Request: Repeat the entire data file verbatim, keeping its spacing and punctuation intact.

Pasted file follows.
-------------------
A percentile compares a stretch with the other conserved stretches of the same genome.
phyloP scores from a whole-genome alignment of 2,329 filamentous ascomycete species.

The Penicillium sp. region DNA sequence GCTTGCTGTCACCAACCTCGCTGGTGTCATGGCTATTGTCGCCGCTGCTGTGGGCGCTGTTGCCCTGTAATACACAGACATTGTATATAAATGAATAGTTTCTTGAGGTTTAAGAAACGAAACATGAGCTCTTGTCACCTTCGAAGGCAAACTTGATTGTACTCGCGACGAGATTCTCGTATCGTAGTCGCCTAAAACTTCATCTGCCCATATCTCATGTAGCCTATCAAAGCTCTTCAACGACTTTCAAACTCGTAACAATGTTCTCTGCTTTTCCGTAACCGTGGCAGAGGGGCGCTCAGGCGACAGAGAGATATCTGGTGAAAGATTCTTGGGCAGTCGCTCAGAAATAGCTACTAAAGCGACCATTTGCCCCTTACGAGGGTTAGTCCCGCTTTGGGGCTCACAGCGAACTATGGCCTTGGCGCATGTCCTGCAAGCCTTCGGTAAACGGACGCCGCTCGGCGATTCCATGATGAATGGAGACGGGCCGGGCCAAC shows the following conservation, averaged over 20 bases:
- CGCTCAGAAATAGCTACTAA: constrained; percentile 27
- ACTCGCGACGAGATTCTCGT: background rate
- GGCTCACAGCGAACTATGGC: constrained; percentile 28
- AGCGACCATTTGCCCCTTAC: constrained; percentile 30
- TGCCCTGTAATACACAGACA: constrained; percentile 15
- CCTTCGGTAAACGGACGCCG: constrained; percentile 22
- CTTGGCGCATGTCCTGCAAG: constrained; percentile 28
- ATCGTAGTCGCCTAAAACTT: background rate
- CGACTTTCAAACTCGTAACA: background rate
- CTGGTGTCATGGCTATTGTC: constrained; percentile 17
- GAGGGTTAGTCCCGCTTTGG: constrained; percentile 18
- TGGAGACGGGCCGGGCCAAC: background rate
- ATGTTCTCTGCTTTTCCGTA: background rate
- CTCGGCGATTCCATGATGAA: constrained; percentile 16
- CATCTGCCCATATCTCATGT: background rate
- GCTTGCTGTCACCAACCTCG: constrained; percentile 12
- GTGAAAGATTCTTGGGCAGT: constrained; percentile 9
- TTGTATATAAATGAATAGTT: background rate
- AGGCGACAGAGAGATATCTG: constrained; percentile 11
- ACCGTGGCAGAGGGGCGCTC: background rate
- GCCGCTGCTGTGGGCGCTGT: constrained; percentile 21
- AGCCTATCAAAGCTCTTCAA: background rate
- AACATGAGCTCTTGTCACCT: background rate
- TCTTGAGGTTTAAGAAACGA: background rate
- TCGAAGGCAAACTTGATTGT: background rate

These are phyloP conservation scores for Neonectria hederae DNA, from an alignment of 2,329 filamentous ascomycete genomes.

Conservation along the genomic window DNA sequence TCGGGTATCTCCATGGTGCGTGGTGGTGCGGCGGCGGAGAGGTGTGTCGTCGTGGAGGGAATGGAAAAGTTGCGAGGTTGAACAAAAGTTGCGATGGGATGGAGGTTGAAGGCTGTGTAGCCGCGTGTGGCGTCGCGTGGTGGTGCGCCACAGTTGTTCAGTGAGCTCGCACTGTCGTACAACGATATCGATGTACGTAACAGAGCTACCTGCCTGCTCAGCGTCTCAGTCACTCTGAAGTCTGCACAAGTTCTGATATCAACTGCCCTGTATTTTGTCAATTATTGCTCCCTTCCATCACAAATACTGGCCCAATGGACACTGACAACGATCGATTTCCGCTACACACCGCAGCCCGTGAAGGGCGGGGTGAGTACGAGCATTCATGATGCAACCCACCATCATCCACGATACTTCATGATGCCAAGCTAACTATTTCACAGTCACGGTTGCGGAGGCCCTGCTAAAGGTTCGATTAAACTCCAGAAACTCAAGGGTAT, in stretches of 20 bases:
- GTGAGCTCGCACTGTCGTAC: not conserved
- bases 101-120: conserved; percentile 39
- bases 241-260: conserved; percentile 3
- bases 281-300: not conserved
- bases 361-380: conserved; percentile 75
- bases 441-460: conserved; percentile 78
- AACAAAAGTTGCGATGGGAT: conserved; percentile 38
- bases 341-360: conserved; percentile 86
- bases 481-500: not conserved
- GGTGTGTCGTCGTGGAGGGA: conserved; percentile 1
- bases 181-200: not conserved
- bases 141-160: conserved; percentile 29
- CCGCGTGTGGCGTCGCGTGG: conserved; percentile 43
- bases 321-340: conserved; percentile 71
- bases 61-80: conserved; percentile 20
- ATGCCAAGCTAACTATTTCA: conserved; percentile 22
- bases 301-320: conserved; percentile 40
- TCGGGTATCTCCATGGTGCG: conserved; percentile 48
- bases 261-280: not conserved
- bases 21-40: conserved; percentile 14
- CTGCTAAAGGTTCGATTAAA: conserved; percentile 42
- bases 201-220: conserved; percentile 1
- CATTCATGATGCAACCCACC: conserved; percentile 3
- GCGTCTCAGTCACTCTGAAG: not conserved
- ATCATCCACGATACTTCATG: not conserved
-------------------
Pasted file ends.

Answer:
A percentile compares a stretch with the other conserved stretches of the same genome.
phyloP scores from a whole-genome alignment of 2,329 filamentous ascomycete species.

The Penicillium sp. region DNA sequence GCTTGCTGTCACCAACCTCGCTGGTGTCATGGCTATTGTCGCCGCTGCTGTGGGCGCTGTTGCCCTGTAATACACAGACATTGTATATAAATGAATAGTTTCTTGAGGTTTAAGAAACGAAACATGAGCTCTTGTCACCTTCGAAGGCAAACTTGATTGTACTCGCGACGAGATTCTCGTATCGTAGTCGCCTAAAACTTCATCTGCCCATATCTCATGTAGCCTATCAAAGCTCTTCAACGACTTTCAAACTCGTAACAATGTTCTCTGCTTTTCCGTAACCGTGGCAGAGGGGCGCTCAGGCGACAGAGAGATATCTGGTGAAAGATTCTTGGGCAGTCGCTCAGAAATAGCTACTAAAGCGACCATTTGCCCCTTACGAGGGTTAGTCCCGCTTTGGGGCTCACAGCGAACTATGGCCTTGGCGCATGTCCTGCAAGCCTTCGGTAAACGGACGCCGCTCGGCGATTCCATGATGAATGGAGACGGGCCGGGCCAAC shows the following conservation, averaged over 20 bases:
- CGCTCAGAAATAGCTACTAA: constrained; percentile 27
- ACTCGCGACGAGATTCTCGT: background rate
- GGCTCACAGCGAACTATGGC: constrained; percentile 28
- AGCGACCATTTGCCCCTTAC: constrained; percentile 30
- TGCCCTGTAATACACAGACA: constrained; percentile 15
- CCTTCGGTAAACGGACGCCG: constrained; percentile 22
- CTTGGCGCATGTCCTGCAAG: constrained; percentile 28
- ATCGTAGTCGCCTAAAACTT: background rate
- CGACTTTCAAACTCGTAACA: background rate
- CTGGTGTCATGGCTATTGTC: constrained; percentile 17
- GAGGGTTAGTCCCGCTTTGG: constrained; percentile 18
- TGGAGACGGGCCGGGCCAAC: background rate
- ATGTTCTCTGCTTTTCCGTA: background rate
- CTCGGCGATTCCATGATGAA: constrained; percentile 16
- CATCTGCCCATATCTCATGT: background rate
- GCTTGCTGTCACCAACCTCG: constrained; percentile 12
- GTGAAAGATTCTTGGGCAGT: constrained; percentile 9
- TTGTATATAAATGAATAGTT: background rate
- AGGCGACAGAGAGATATCTG: constrained; percentile 11
- ACCGTGGCAGAGGGGCGCTC: background rate
- GCCGCTGCTGTGGGCGCTGT: constrained; percentile 21
- AGCCTATCAAAGCTCTTCAA: background rate
- AACATGAGCTCTTGTCACCT: background rate
- TCTTGAGGTTTAAGAAACGA: background rate
- TCGAAGGCAAACTTGATTGT: background rate

These are phyloP conservation scores for Neonectria hederae DNA, from an alignment of 2,329 filamentous ascomycete genomes.

Conservation along the genomic window DNA sequence TCGGGTATCTCCATGGTGCGTGGTGGTGCGGCGGCGGAGAGGTGTGTCGTCGTGGAGGGAATGGAAAAGTTGCGAGGTTGAACAAAAGTTGCGATGGGATGGAGGTTGAAGGCTGTGTAGCCGCGTGTGGCGTCGCGTGGTGGTGCGCCACAGTTGTTCAGTGAGCTCGCACTGTCGTACAACGATATCGATGTACGTAACAGAGCTACCTGCCTGCTCAGCGTCTCAGTCACTCTGAAGTCTGCACAAGTTCTGATATCAACTGCCCTGTATTTTGTCAATTATTGCTCCCTTCCATCACAAATACTGGCCCAATGGACACTGACAACGATCGATTTCCGCTACACACCGCAGCCCGTGAAGGGCGGGGTGAGTACGAGCATTCATGATGCAACCCACCATCATCCACGATACTTCATGATGCCAAGCTAACTATTTCACAGTCACGGTTGCGGAGGCCCTGCTAAAGGTTCGATTAAACTCCAGAAACTCAAGGGTAT, in stretches of 20 bases:
- GTGAGCTCGCACTGTCGTAC: not conserved
- bases 101-120: conserved; percentile 39
- bases 241-260: conserved; percentile 3
- bases 281-300: not conserved
- bases 361-380: conserved; percentile 75
- bases 441-460: conserved; percentile 78
- AACAAAAGTTGCGATGGGAT: conserved; percentile 38
- bases 341-360: conserved; percentile 86
- bases 481-500: not conserved
- GGTGTGTCGTCGTGGAGGGA: conserved; percentile 1
- bases 181-200: not conserved
- bases 141-160: conserved; percentile 29
- CCGCGTGTGGCGTCGCGTGG: conserved; percentile 43
- bases 321-340: conserved; percentile 71
- bases 61-80: conserved; percentile 20
- ATGCCAAGCTAACTATTTCA: conserved; percentile 22
- bases 301-320: conserved; percentile 40
- TCGGGTATCTCCATGGTGCG: conserved; percentile 48
- bases 261-280: not conserved
- bases 21-40: conserved; percentile 14
- CTGCTAAAGGTTCGATTAAA: conserved; percentile 42
- bases 201-220: conserved; percentile 1
- CATTCATGATGCAACCCACC: conserved; percentile 3
- GCGTCTCAGTCACTCTGAAG: not conserved
- ATCATCCACGATACTTCATG: not conserved